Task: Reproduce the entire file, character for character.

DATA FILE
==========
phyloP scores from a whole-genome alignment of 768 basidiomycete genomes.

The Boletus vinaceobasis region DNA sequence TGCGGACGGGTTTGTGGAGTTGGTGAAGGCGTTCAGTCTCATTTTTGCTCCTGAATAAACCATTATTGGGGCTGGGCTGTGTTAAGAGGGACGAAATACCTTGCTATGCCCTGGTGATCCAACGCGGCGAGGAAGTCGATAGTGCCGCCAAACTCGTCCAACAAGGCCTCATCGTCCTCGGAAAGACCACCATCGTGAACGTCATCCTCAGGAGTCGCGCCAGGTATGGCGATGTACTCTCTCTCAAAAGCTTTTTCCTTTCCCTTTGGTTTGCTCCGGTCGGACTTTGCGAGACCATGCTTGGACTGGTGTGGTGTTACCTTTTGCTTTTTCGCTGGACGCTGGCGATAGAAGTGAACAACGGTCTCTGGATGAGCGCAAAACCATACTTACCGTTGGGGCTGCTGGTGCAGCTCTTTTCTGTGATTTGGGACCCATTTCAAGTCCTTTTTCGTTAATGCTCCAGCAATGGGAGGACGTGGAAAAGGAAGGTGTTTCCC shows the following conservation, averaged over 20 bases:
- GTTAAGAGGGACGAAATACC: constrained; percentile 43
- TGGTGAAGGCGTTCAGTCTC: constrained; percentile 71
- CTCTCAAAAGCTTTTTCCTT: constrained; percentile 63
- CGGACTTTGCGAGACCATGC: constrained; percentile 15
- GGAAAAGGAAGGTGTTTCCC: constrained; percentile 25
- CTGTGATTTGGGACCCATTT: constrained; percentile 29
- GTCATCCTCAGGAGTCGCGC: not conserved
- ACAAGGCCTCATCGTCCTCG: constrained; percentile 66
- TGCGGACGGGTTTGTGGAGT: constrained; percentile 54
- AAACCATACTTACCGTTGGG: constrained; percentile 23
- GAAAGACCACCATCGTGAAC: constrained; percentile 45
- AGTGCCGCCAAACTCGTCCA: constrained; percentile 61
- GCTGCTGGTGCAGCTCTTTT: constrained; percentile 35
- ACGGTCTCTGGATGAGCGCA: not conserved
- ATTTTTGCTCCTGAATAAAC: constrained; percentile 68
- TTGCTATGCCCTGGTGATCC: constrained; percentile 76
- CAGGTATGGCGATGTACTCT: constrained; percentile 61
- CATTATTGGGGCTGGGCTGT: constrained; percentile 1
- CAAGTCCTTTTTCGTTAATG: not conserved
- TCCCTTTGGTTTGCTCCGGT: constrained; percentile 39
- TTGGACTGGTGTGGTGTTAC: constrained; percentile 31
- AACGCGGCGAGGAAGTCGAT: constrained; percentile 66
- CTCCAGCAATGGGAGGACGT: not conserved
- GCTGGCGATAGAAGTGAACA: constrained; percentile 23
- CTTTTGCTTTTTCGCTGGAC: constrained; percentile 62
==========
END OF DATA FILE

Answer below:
phyloP scores from a whole-genome alignment of 768 basidiomycete genomes.

The Boletus vinaceobasis region DNA sequence TGCGGACGGGTTTGTGGAGTTGGTGAAGGCGTTCAGTCTCATTTTTGCTCCTGAATAAACCATTATTGGGGCTGGGCTGTGTTAAGAGGGACGAAATACCTTGCTATGCCCTGGTGATCCAACGCGGCGAGGAAGTCGATAGTGCCGCCAAACTCGTCCAACAAGGCCTCATCGTCCTCGGAAAGACCACCATCGTGAACGTCATCCTCAGGAGTCGCGCCAGGTATGGCGATGTACTCTCTCTCAAAAGCTTTTTCCTTTCCCTTTGGTTTGCTCCGGTCGGACTTTGCGAGACCATGCTTGGACTGGTGTGGTGTTACCTTTTGCTTTTTCGCTGGACGCTGGCGATAGAAGTGAACAACGGTCTCTGGATGAGCGCAAAACCATACTTACCGTTGGGGCTGCTGGTGCAGCTCTTTTCTGTGATTTGGGACCCATTTCAAGTCCTTTTTCGTTAATGCTCCAGCAATGGGAGGACGTGGAAAAGGAAGGTGTTTCCC shows the following conservation, averaged over 20 bases:
- GTTAAGAGGGACGAAATACC: constrained; percentile 43
- TGGTGAAGGCGTTCAGTCTC: constrained; percentile 71
- CTCTCAAAAGCTTTTTCCTT: constrained; percentile 63
- CGGACTTTGCGAGACCATGC: constrained; percentile 15
- GGAAAAGGAAGGTGTTTCCC: constrained; percentile 25
- CTGTGATTTGGGACCCATTT: constrained; percentile 29
- GTCATCCTCAGGAGTCGCGC: not conserved
- ACAAGGCCTCATCGTCCTCG: constrained; percentile 66
- TGCGGACGGGTTTGTGGAGT: constrained; percentile 54
- AAACCATACTTACCGTTGGG: constrained; percentile 23
- GAAAGACCACCATCGTGAAC: constrained; percentile 45
- AGTGCCGCCAAACTCGTCCA: constrained; percentile 61
- GCTGCTGGTGCAGCTCTTTT: constrained; percentile 35
- ACGGTCTCTGGATGAGCGCA: not conserved
- ATTTTTGCTCCTGAATAAAC: constrained; percentile 68
- TTGCTATGCCCTGGTGATCC: constrained; percentile 76
- CAGGTATGGCGATGTACTCT: constrained; percentile 61
- CATTATTGGGGCTGGGCTGT: constrained; percentile 1
- CAAGTCCTTTTTCGTTAATG: not conserved
- TCCCTTTGGTTTGCTCCGGT: constrained; percentile 39
- TTGGACTGGTGTGGTGTTAC: constrained; percentile 31
- AACGCGGCGAGGAAGTCGAT: constrained; percentile 66
- CTCCAGCAATGGGAGGACGT: not conserved
- GCTGGCGATAGAAGTGAACA: constrained; percentile 23
- CTTTTGCTTTTTCGCTGGAC: constrained; percentile 62